Phillies beat San Francisco Giants as former IronPigs Rhys Hoskins, Jorge Alfaro sizzle

Phillies Giants Baseball
Jorge Alfaro, right, celebrates with Maikel Franco after scoring in the Phillies’ 5-2 win over San Francisco.

SAN FRANCISCO — Ben Lively, recalled Sunday from triple-A Lehigh Valley to pitch opposite Madison Bumgarner, stepped into the visitors dugout at AT&T Park for the first time in his life. The 25-year-old righthander felt at ease. He saw five of his IronPigs teammates in the Phillies’ lineup.

“Dude,” Lively told Rhys Hoskins, “this is a really familiar dugout.”

A 5-2 win over the Giants materialized Sunday in the eighth inning with six Phillies singles hit, five of which were hit by the IronPigs contingent. Lively pitched six solid innings in his return to the rotation. Pedro Florimon, a 30-year-old infielder who had never played outfield until this season, drove in three runs and threw out a Giants runner at home. The bullpen navigated some tight situations.

So the Phillies flew home with two wins from their seven-day excursion in California. Most of the baseball was forgettable. But it was during those tedious innings that the Phillies began to learn about Rhys Hoskins and Jorge Alfaro.

The rookies, so far, have belonged.

“This is normal for me,” Alfaro said. He laughed. “Rhys and I crushing balls together. It’s fun to see it now, here.”

It is. They were catalysts in the eighth-inning rally Sunday. Hoskins capped it all with a solo homer in the ninth inning. It was his fifth homer on this trip. He reached base 13 times in those seven games. That is quite the first impression.

Hoskins was hitless in his first 12 at-bats with the Phillies. He is 9 for 26 with six walks since. He batted in better counts in the last week. The results showed.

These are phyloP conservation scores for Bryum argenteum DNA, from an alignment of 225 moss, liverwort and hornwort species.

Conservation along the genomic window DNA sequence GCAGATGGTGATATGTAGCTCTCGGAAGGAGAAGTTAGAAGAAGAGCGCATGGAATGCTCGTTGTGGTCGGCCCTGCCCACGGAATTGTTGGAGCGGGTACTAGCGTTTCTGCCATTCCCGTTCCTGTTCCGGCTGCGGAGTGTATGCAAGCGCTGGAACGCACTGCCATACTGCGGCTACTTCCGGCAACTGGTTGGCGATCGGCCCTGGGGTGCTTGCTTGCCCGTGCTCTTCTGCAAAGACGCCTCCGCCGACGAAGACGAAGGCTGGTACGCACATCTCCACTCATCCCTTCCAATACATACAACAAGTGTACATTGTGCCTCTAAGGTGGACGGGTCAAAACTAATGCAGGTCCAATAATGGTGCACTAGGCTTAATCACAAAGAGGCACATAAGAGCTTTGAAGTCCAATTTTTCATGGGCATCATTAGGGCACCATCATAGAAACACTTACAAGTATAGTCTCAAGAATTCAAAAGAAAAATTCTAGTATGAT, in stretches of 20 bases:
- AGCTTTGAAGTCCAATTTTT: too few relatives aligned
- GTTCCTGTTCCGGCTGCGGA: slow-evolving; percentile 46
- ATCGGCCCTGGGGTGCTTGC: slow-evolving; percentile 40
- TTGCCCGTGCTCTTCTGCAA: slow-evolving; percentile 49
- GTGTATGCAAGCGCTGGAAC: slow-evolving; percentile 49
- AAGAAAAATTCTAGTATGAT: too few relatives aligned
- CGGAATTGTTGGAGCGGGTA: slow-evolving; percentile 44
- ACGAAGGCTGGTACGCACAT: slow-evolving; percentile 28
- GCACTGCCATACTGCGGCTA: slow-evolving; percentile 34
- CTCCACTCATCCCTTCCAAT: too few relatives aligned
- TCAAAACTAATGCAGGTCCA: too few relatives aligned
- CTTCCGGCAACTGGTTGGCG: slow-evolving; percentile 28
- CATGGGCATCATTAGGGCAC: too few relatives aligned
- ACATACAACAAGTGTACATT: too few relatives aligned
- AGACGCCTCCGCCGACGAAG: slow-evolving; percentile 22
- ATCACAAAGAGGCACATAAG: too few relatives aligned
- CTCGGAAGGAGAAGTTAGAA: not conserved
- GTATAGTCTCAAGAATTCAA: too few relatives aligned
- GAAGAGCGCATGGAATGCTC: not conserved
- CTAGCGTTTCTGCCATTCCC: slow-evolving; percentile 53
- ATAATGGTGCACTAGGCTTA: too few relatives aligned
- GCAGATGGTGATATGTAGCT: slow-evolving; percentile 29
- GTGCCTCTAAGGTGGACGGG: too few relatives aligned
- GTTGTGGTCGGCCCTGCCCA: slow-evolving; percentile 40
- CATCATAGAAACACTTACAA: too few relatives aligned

“As much as I want to say I wasn’t trying to get the first one out of the way, I think it’s probably pretty obvious that’s what it was,” Hoskins said. “I just wanted to settle in the box and feel more comfortable in the box and realize it really is the same game — 60 feet, 6 inches — still have to throw the ball over the plate. So I think that has a lot to do with it.”

Alfaro, promoted not because of his performance at triple A but because the Phillies needed another catcher, started four times on the trip and collected five hits. He has a hit in every game he’s played this season.

He stepped to the plate in the eighth inning having struck out five times in his previous six at-bats. Alfaro fell behind, 0-2, when he whiffed at a Hunter Strickland slider in the dirt. He took a tempting high fastball for a ball. Strickland tried to come inside with a 95-mph fastball. Alfaro poked it to the opposite field for a game-tying single to score Hoskins, who singled earlier in the inning.

“That was a good at-bat,” manager Pete Mackanin said.

“Just trying to put the ball in play,” Alfaro said. “It worked.”

The Phillies, after Sunday, will not play another game this season outside the eastern time zone. They traveled 10,397 miles in the first 20 days of August. They flew home Sunday night, and it was a happy flight — if not a confused one because of what Buster Posey said about them.

Hector Neris entered a two-run game with runners on first and second. There were two outs in the eighth inning. He hit Posey with his first pitch, a fastball. Posey, who has a 22-game hitting streak against the Phillies, was not happy. He jawed at Neris. The benches almost cleared. Then Neris struck out Pablo Sandoval to escape the inning.

“I’m pretty certain he hit me on purpose and it’s just a shame because I wanted to compete in that at-bat,” Posey told reporters afterward. “I guess he didn’t feel he could get me out.”

That accusation was met with laughter in the Phillies clubhouse. Neris said there was “no chance” he threw at Posey.

“It’s stupid because nobody who watched that said, ‘Oh he hit him on purpose in that situation,’ ” Neris said. “Especially in that inning in the game, I’m going for the save to help my team win. I want to do my job. I go in and attack him because I want a ground ball for the double play.”

Whatever. The Phillies have other things to think about, like their two 24-year-old prospects. A week in California offered a taste of what the future could resemble.